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Mark Zengerle and the rest of the Badgers have found themselves eliminated from home ice in the playoffs, but believe their underdog mentality will make them a dangerous team to host.[/media-credit]

The role of underdog is a precarious one at best. At worst, the underdog loses like it’s supposed to, maybe blown out by a superior opponent. But at its best, the underdog is the role that movies are made of, the Cinderella that everyone hopes will show up and perform the unexpected. 

Some underdogs carry more weight than others and are remembered as legends for eternity, while some are appreciated for a moment and forgotten.

The Wisconsin men’s hockey team isn’t going to upset the Russians in the Olympics like Team USA did in 1980 and have Disney buy the movie rights, but regardless of what is to come for the Wisconsin men’s hockey team, it is officially in the underdog role for the final two regular season series at Bemidji State and Minnesota, as well as the WCHA playoffs.

The Badgers have won just one road game all season, but with Saturday’s win over No. 10 Denver, Wisconsin has six victories against teams that are ranked — or have otherwise received votes in this week’s USA Today or USCHO.com’s national rankings — and is confident heading into the final stretch of the season.

“As a player and coach you find yourself in this role at some point in your career, and it’s one that you watch these kids practice today and what they sensed on Saturday and what they felt as a team,” head coach Mike Eaves said. “It’s just, maybe we are starting to play our best hockey of the year. Then we have to take that into some tough environment and win on the road. There is just the thought that our best hockey is yet to come.”

The underdog role isn’t completely unfamiliar for this team. Just a season ago the Badgers finished seventh in the WCHA standing, just one point behind Colorado College and the top six spots that earn a home ice playoff series in the first round of the WCHA playoffs.

The Badgers managed to steal game one against Colorado College 3-1 and held third period leads in game two and three before falling in overtime in each. This season, Wisconsin is tied for 10th place in the WCHA standings and has already been eliminated from home ice contention.

“We were a good team [last year]; we were pretty dangerous, and it’s kind of similar to this [year],” sophomore center Mark Zengerle said. “I don’t know if one of those home ice teams will want to play us if we get hot because we can be dangerous, and I don’t think our standing has showed what we are as a team.”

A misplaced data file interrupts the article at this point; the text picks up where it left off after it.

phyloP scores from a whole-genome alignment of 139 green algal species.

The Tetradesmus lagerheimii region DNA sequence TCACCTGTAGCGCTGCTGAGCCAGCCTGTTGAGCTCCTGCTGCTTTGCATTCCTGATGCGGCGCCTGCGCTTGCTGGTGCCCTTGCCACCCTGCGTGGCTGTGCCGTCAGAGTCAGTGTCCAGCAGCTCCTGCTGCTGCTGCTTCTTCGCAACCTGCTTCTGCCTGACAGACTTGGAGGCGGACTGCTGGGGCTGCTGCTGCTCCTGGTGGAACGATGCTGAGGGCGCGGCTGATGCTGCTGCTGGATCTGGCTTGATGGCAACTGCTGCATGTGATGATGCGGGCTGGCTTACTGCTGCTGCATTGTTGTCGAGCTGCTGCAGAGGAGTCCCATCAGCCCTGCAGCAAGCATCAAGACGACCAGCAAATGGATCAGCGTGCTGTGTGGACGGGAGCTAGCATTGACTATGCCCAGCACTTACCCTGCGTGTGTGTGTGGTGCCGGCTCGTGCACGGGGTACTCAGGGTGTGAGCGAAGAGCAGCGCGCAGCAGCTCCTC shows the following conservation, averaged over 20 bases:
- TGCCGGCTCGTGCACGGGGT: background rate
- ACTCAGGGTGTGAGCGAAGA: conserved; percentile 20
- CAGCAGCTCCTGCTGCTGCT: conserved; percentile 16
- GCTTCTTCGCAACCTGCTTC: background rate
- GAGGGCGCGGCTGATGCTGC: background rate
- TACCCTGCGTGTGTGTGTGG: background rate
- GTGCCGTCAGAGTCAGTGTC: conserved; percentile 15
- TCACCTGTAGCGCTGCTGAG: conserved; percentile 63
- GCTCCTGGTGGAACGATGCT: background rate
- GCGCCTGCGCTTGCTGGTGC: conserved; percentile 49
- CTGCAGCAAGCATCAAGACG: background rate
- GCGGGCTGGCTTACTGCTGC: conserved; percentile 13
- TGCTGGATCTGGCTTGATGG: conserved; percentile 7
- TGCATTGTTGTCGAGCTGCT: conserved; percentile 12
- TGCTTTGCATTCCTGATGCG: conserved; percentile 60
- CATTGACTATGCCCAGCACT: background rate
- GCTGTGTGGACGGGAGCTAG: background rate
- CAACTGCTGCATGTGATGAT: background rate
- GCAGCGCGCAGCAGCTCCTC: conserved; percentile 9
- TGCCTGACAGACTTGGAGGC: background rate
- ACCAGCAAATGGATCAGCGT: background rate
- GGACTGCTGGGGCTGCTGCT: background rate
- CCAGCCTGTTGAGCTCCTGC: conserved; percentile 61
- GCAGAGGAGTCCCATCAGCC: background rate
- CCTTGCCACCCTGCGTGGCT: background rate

But being the lower-seeded team isn’t always a bad thing. It offers all kinds of incentives to win that a first place team never has the chance to revel in. If anything, the top-seeded teams are expected to win and if they don’t, the season is viewed as a disappointment.

“Personally I like [being the underdog],” junior forward Ryan Little said. “It gives you that little extra fire and maybe the chance a team takes you lightly. I like being in that spot as opposed to being expected to win.”

Playing as the underdog also has a unique set of emotions of its own.

“In one sense it can fire up your own team, and kind of gives you a little more determination and desire,” Zengerle said. “In the other spectrum, maybe a team will go in taking us lightly, especially in their own rink and they think they have that advantage.”

Perhaps knowing the fact that they have been mathematically eliminated from finishing in the top six will take the pressure off of the Badgers, no longer needing to play catch up from so many points back in the standings.

“You have to be in that mindset, it’s do or die as an underdog,” Little said. “Most people have heard that analogy of a dog kind of backed into a corner and you do everything you can to fight and claw your way out. I think you might have a little more fight to you when you’re the underdog.”

While Eaves doesn’t shy away from using the underdog label he also wants to make sure his team doesn’t abandon principle and still recognizes the value of working to improve game by game.

“There is a mindset of being a spoiler but really it’s the way you’re perceiving it.” Eaves said. “This group of young people and the coaching staff, they know where they have come from since the beginning of the year. They know the direction in which they are going, and that excites them. That is what keeps pushing us to come out here and bury ourselves on the ice and battle with each other because we still have a sense that we know we’re becoming a better team day by day.”